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Question: ID

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A 5 year old girl presents with a 2 cm tender lump in her right armpit. It is not fluctuant and there is no overlying redness. On history, she has a kitten, and did sustain scratches to her right hand from the kitten in the last few weeks. She had a small papule on her hand in an area of a scratch 1.5 weeks ago that mom thought was a bug bite. Parents are unsure if she has had any fevers. She is otherwise healthy and well appearing.

Which of the following is NOT an acceptable treatment plan:
IDPharm

pemsou5_wp • October 30, 2018


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  1. Kelly October 30, 2018 - 3:44 pm Reply

    E) Ciprofloxacin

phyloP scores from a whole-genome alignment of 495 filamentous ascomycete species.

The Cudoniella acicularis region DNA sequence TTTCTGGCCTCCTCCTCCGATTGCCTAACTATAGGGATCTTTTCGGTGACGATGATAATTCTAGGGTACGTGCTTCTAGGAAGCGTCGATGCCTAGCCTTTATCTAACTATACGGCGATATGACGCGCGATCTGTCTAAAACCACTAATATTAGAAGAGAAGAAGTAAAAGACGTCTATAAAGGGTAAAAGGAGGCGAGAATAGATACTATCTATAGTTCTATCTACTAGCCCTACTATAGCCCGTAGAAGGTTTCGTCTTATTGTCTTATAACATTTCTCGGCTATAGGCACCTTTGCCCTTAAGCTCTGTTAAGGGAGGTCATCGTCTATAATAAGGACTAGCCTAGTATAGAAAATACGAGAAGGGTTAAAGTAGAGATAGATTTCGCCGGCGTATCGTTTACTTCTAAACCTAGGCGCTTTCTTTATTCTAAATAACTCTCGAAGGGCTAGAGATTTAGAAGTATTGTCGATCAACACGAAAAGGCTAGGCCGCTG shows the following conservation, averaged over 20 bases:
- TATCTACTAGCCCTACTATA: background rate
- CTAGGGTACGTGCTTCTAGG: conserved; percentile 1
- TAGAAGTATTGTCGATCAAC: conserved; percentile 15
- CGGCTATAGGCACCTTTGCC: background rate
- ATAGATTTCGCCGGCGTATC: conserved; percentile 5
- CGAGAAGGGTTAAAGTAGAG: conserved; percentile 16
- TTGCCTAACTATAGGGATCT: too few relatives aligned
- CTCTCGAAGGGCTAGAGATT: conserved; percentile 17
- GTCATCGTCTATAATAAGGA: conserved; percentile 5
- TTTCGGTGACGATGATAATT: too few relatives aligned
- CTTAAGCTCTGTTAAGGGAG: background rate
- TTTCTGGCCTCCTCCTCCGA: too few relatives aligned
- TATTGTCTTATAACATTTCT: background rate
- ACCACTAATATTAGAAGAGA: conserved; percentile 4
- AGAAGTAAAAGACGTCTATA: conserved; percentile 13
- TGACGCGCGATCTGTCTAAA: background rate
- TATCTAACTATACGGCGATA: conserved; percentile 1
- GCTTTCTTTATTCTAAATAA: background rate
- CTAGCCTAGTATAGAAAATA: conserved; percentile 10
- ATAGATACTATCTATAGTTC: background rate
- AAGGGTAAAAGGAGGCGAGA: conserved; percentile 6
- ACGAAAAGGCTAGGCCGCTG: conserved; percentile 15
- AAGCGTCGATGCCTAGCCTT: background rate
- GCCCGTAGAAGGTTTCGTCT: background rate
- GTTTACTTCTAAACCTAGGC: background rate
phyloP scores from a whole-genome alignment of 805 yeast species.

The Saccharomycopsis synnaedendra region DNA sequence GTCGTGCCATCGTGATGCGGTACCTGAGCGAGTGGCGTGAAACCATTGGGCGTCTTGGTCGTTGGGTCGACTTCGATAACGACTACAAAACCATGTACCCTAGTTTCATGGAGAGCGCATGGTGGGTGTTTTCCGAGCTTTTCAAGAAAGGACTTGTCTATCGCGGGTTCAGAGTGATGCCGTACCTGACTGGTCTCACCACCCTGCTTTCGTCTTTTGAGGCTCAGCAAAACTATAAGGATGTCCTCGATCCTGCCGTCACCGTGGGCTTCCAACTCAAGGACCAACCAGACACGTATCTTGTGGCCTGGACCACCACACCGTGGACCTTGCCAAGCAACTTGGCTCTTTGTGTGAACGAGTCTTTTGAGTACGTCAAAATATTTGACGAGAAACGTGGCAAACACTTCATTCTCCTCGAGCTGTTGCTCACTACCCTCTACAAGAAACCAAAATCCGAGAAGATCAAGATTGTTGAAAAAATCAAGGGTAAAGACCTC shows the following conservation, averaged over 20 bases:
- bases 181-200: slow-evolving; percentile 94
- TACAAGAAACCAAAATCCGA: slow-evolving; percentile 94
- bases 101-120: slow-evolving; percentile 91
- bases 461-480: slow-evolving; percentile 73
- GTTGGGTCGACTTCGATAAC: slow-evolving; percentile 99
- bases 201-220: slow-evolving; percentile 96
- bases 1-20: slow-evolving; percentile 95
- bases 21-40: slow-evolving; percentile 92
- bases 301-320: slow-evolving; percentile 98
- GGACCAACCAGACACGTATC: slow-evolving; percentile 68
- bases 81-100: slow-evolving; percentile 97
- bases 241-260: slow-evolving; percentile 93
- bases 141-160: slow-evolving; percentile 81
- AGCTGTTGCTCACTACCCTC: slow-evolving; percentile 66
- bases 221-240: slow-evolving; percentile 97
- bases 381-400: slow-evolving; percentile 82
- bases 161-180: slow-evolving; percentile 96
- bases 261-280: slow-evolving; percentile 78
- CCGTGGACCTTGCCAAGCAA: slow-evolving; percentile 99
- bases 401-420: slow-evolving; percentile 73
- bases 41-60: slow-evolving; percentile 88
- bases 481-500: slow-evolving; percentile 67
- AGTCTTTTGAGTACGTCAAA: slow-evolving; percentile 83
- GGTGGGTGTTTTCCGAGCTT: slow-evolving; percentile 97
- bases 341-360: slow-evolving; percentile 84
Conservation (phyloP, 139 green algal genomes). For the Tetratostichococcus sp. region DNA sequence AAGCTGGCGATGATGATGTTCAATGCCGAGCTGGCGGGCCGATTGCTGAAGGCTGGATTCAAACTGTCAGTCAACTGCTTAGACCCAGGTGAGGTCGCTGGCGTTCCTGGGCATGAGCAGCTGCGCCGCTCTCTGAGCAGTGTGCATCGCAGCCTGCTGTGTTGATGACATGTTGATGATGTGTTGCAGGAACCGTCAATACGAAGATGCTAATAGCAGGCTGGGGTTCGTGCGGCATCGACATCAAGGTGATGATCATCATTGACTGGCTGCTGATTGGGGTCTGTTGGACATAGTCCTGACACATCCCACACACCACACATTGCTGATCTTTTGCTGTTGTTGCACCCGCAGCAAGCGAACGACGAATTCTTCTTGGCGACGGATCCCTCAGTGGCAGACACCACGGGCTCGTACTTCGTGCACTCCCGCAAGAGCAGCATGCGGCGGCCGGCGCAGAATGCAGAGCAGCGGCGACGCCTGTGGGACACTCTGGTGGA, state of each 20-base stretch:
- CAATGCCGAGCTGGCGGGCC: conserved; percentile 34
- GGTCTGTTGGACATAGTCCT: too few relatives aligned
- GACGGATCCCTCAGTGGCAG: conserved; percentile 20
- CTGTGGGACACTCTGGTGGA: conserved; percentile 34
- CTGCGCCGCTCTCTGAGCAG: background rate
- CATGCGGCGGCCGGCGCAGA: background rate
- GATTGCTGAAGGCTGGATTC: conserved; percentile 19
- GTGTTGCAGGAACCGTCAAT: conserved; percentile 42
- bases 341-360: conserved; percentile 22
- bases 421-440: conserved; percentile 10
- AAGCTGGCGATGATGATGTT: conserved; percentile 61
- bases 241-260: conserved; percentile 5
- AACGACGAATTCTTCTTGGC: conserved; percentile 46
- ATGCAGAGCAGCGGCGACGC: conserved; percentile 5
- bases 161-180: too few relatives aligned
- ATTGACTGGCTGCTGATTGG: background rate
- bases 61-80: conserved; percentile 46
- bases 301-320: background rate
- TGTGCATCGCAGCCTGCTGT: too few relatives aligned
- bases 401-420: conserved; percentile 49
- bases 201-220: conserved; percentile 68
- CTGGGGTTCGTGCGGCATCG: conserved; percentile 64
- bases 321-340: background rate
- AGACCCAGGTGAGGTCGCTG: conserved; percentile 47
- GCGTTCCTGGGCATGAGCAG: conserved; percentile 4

Regional lymphadenopathy is the most common presentation of cat scratch disease in children. Higher risk cats include young cats under age 1 year, and possibly, stray cats. Patients may or may not have an “inoculation lesion” that is vesicular or popular 3-10 days after the cat exposure. Lymphadenopathy develops about 2 weeks later, typically in the nodes draining the area scratched. Axillary, epitrochlear, and head & neck nodes are commonly affected. Nodes are often tender, 1-5cm in diameter, may have overlying erythema, and 10-15% suppurate. Antibiotic therapy in healthy children with simple lymphadenopathy / adenitis is controversial. There is some evidence that Azithromycin results in more rapid resolution and may help prevent complications. Other antibiotics such as penicillins, tetracyclines, cephalosporins, TMP-SMX, fluoroquinolones and Rifampin may be used. Doxycycline has traditionally been contraindicated in children < 8yo if other alternatives are available, due to the possibility of teeth discoloration with tetracyclines. Recent evidence shows that doxycycline, unlike tetracycline and minocycline, does not cause tooth staining (https://www.jpeds.com/article/S0022-3476(15)00135-3/fulltext). Fluoroquinolones, however, are not recommended for children < 18 years of age if other alternatives exist, due to risk of arthropathy and cartilage erosion in weight-bearing joints.

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